Recommendation letters are all about trust: why should the person reading the recommendation letter believe the person who is writing it, when they say that they should place trust in you?
Thus, all else being equal, a professor with better qualifications provides a stronger recommendation.
Other considerations, however, can be more important, as it all boils down to the basic question of trust. For example:
- A little-known professor who knows you well and has worked together with you is a better recommender than a world-famous professor who can only say: "This student was one of 100 who got a good grade in my giant class this year."
- A professor with a close colleague in the department where you are applying may be much more trusted in their recommendation than a world-famous professor who nobody in the department knows personally.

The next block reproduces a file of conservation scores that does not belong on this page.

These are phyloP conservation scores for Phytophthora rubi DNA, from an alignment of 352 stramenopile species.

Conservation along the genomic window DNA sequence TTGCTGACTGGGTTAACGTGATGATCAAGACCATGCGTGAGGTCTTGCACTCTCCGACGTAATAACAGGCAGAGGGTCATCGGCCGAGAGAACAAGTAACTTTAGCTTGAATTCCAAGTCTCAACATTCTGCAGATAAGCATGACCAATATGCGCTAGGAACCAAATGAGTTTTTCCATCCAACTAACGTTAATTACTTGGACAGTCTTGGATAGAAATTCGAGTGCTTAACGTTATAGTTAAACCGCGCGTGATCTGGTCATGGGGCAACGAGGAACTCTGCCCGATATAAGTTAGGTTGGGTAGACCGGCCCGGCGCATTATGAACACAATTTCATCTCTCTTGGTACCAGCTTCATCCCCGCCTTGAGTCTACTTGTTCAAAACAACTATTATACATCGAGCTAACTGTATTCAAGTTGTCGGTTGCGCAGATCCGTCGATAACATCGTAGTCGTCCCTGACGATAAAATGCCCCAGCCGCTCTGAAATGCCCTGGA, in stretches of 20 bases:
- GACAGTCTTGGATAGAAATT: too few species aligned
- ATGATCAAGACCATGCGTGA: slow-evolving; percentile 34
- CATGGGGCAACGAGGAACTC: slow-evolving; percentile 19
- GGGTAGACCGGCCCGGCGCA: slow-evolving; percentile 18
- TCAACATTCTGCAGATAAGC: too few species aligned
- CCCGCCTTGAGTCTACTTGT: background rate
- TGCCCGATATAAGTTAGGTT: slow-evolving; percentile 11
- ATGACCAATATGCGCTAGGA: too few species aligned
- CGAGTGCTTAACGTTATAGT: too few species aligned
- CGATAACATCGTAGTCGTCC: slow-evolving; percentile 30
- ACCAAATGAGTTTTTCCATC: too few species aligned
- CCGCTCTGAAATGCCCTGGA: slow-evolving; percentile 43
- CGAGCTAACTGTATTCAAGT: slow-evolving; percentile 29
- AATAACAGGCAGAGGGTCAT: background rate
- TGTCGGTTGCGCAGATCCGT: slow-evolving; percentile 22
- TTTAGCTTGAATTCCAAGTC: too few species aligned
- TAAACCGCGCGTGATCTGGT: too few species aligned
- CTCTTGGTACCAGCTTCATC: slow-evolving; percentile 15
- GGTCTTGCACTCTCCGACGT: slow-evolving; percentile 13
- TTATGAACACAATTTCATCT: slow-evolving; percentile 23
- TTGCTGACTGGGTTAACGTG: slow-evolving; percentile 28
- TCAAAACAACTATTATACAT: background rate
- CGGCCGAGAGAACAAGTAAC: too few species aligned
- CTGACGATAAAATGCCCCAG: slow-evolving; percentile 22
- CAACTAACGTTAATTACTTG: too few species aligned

Furthermore, you probably will have more than one letter writer, and diversity in your letter-writers can be a virtue: some more prominent, others more in depth, etc. Thus, you really need to look at this as a whole package, and say: "What is the combination of people who will, as a collective, present the most favorable and trustworthy picture of me to the particular places where I am applying?"